In his address at Mining Indaba, President Ramaphosa challenged the mining industry to take steps to implement what he called “10 value-adding principles”.
Supplied by the Minerals Council South Africa
In his response, president of the Minerals Council South Africa Mxolisi Mgojo, said, “I believe that our industry would be at fault if it did not respond to the President’s challenge.
“We must not only respond to him, but also continue to engage with President Ramaphosa, with government and with other stakeholders on how we can best contribute to this great country of ours by “making mining matter”.
Mxolisi continued, “It is only through leadership collaboration and a focus on jointly solving challenges that we can help make the mining sector realise its true economic potential.
“Ultimately, we are at the right moment in time to drive a positive reform process that will significantly boost the mining sector’s investment prospects.
“This can be achieved through a leadership focus on improving competitiveness, productivity growth, ensuring predictable and competitive policies and regulations, modernising the sector and most of all working collaboratively to grow and transform the sector.”
Challenge 1: To foster inclusive growth in the areas of operation
Said Mxolisi, “It is well-known that we, as an industry, have been investing huge amounts of money in corporate social investment projects over many decades.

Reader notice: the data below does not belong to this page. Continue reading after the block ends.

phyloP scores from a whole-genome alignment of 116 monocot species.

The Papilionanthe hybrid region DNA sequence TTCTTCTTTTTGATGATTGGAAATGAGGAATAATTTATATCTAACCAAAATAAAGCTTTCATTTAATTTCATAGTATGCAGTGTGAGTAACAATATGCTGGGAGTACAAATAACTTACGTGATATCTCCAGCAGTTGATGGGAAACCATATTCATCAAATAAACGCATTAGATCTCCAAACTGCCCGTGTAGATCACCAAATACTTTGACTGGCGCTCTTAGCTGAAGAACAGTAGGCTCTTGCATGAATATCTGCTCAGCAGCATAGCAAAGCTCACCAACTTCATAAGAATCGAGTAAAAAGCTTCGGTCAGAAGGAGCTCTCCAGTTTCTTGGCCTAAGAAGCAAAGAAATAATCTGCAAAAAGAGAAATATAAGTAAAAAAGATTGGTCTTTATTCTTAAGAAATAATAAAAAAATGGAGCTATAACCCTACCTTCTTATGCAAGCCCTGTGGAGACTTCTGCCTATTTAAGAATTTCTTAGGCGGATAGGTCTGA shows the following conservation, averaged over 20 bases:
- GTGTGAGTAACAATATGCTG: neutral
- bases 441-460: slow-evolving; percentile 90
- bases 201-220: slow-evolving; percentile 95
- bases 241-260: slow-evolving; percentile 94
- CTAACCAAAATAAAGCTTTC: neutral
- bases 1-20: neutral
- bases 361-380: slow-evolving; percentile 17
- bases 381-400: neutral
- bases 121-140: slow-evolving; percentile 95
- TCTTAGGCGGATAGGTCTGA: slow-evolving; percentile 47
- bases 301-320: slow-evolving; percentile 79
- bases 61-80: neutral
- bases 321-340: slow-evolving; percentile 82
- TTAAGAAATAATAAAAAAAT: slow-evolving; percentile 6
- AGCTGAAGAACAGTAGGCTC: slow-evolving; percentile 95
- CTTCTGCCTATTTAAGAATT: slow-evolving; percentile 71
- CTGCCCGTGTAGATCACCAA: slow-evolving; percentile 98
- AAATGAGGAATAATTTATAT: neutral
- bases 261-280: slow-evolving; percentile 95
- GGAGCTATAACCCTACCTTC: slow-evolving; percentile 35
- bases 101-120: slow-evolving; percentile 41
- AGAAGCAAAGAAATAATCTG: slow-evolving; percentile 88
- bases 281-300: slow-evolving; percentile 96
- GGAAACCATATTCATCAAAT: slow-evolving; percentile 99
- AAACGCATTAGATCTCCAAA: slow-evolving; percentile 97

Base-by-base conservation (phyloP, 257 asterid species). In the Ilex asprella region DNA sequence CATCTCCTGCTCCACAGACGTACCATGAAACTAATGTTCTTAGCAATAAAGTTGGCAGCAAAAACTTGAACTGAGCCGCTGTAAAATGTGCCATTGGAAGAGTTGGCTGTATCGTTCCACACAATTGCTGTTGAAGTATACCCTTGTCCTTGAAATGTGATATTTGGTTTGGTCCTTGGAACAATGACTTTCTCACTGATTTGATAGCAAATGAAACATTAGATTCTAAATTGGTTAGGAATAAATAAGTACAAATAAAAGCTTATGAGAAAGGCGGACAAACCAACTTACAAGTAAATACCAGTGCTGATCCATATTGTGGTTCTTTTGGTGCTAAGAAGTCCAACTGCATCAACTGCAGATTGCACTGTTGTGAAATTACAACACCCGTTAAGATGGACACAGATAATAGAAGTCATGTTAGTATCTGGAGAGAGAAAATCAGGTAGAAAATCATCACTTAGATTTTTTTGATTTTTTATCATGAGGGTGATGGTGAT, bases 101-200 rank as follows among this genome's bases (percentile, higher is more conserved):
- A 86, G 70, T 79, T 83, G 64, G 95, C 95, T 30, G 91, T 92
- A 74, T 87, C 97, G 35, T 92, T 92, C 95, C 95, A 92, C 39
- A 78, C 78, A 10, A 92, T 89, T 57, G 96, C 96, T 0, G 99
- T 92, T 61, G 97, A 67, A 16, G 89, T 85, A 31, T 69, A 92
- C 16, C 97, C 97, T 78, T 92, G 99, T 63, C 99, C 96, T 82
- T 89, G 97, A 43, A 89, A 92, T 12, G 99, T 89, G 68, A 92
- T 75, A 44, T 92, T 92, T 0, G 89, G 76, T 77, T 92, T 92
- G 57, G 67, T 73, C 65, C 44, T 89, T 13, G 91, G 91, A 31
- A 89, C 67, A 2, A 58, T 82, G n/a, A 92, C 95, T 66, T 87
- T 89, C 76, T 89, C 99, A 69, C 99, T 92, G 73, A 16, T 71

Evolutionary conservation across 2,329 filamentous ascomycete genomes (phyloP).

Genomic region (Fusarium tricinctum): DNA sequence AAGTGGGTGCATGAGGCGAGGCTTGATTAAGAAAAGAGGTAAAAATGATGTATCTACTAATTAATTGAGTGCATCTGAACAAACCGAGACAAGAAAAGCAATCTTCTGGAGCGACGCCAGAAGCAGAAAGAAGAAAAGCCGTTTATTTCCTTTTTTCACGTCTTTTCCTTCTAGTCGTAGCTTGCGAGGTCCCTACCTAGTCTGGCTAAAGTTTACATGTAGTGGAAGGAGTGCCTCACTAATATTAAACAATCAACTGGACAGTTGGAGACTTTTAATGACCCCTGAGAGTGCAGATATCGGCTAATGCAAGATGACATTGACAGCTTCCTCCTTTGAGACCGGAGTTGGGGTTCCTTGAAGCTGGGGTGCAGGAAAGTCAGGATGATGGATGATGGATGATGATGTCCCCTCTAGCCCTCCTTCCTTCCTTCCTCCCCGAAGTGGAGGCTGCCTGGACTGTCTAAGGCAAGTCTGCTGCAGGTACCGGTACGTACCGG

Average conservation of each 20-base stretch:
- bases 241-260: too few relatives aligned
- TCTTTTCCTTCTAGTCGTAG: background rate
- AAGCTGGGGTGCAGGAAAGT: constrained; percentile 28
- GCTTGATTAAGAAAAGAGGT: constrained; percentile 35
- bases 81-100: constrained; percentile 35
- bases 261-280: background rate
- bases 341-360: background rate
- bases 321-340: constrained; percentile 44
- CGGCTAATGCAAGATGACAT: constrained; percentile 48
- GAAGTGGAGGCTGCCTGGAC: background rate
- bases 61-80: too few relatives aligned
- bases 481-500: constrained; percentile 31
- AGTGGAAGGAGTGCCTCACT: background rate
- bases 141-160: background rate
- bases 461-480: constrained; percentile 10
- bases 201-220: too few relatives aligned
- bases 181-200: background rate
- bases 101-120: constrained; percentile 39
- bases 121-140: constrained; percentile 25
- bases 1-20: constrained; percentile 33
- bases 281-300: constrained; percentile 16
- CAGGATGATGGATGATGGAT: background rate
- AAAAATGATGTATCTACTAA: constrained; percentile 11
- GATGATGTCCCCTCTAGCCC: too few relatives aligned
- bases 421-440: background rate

“Most of our members began doing that long before the Mining Charter made it mandatory. Since the Mining Charter was implemented in 2004, the
industry has invested considerably in social and labour plans and in corporate social investment projects.
“We know that we need to sometimes do this better and more effectively, and more collaboratively with other stakeholders – other mining companies, municipalities and government departments, NGOs
and communities themselves.”
Mxolisi went on to discuss key issues that affect the industry’s ability to create value.
These include the 523% increase in the electricity price and the lack of security of electricity supply which has materially affected the mining sector’s competitiveness.
Also having an important negative effect are unresolved policy and regulation matters, such as the lack of continuing consequences
on renewals in the current charter, combined with the unworkable financial provision regulations just published by the DEA and uncertainty about the carbon tax.
Mxolisi spoke of the Minerals Council’s optimism that the regional office structures being established with pilots in Mpumalanga and the Northern Cape, “will enhance and rationalise the collective development efforts
of our members.”